Figure 5 Kaplan–Meier curves of residual tumor size after PDS (A, B). We divided residual tumor into two groups: residual tumor size >1 cm and residual tumor size ≤1 cm. Wwe noticed that residual tumor size cannot affect the progression free survival time (P>0.05), but with the residual tumor size ≤1 cm, epithelial ovarian cancer patients can get longer overall survival time (P<0.001).

Univariate Cox regression analysis suggested that stages and the PCI were the factors affecting PFS with P=0.009 and 0.019 respectively. On the other hand, residual tumor size (p<0.001), the PCI (p=0.037), and log(CA125)/PCI (p=0.007) were the factors which had a significant effect on OS of EOC patients (Table 2). Multivariate Cox regression analysis found that only the FIGO stage was an independent factor affecting PFS (p=0.02) and the outcome of PDS was an independent factor on OS (P=0.009), which means when the tumor residual less than 1 cm, patients had longer survival.

Table 2 Univariate Cox Regression Analysis

Logistic Analysis About PDS

We later decided to perform logistic analysis about residual tumor size (whether it can attain 1 cm or below) since Kaplan–Meier curves and univariate Cox regression analysis results were different from multivariate Cox regression results. There may exist some linkage between residual tumor size of PDS and hte PCI or log(CA125)/PCI. We ultimately used logistic regression analysis to find the risk factors affecting residual tumor size after PDS, and the results suggested that log(CA125)/PCI was an independent risk factor to affect the outcomes of PDS (adjusted P=0.021, adjusted OR=1918.713), which means the higher log(CA125)/PCI, the more difficult it is to achieve optimal PDS (Table 3).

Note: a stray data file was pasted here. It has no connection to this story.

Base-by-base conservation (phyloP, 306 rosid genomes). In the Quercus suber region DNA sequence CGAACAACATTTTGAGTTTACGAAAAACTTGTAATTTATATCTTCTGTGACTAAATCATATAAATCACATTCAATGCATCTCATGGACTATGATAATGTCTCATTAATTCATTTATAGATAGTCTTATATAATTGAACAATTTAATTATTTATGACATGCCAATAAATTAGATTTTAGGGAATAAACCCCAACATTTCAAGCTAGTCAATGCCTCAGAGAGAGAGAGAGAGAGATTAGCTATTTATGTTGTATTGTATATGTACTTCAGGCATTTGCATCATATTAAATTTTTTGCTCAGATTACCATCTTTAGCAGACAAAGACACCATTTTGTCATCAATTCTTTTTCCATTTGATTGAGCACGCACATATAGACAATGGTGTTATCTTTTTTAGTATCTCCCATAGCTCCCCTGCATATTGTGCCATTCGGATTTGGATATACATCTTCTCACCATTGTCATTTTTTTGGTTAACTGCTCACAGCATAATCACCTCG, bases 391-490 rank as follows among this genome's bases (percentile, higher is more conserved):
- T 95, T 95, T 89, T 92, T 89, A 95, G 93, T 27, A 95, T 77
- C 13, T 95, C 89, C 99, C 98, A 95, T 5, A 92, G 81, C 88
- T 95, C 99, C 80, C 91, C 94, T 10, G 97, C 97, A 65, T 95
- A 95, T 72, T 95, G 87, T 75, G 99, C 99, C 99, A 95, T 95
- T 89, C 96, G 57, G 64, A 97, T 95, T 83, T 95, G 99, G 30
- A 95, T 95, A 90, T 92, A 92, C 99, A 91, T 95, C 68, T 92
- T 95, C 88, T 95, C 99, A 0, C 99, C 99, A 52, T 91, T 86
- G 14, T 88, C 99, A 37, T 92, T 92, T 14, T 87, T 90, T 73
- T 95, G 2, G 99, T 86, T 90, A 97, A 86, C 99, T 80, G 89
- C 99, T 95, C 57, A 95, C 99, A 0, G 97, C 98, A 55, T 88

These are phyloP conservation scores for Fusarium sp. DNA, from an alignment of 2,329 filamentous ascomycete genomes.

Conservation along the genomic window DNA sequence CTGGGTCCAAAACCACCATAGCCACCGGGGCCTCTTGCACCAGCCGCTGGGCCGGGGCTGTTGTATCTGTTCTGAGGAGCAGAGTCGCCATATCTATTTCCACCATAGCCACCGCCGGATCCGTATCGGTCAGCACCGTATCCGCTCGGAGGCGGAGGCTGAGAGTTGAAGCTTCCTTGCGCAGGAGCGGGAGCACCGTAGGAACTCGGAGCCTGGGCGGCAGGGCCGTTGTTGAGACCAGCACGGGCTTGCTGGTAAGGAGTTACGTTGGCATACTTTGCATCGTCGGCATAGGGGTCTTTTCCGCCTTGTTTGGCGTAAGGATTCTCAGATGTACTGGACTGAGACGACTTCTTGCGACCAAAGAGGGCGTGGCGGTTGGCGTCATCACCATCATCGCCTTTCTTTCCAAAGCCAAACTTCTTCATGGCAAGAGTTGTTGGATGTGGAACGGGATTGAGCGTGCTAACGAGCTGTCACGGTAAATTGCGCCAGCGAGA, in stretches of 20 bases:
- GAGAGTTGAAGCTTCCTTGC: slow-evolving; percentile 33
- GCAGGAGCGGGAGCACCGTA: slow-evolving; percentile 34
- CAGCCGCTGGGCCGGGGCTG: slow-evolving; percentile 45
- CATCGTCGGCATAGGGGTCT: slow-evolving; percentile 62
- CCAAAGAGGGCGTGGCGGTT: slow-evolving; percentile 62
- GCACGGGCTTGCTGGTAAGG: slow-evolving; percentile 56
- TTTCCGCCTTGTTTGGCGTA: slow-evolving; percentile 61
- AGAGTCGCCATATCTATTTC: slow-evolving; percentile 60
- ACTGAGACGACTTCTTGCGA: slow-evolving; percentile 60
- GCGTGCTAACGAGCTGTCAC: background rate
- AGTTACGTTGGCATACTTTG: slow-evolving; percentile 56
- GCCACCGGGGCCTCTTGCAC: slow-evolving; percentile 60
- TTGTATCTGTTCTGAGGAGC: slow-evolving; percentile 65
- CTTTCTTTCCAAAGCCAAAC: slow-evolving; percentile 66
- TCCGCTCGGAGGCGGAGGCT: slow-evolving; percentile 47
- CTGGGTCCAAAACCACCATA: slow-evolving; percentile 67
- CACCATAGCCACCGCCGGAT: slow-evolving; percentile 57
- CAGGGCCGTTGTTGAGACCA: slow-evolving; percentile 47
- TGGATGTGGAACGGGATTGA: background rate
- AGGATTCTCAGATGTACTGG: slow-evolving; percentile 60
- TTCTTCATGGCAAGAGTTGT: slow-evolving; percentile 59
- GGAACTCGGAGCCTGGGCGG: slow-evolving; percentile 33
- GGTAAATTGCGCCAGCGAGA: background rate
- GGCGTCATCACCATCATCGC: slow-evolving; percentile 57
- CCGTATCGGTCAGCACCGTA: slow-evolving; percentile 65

Table 3 Logistic Regression Analysis

ROC Curves

Receiver operating characteristic curves were used to graph the combination of sensitivity and specificity regarding the residual tumor size of PDS and log(CA125)/PCI. An area under the curve (AUC) of 0.781 demonstrated the high precision in discrimination with which log(CA125)/PCI could correctly predict the outcome of PDS (Figure 6).

Figure 6 The ROC curve of log(CA125)/PCI. Area under the curve (AUC) of 0.781 with P<0.05.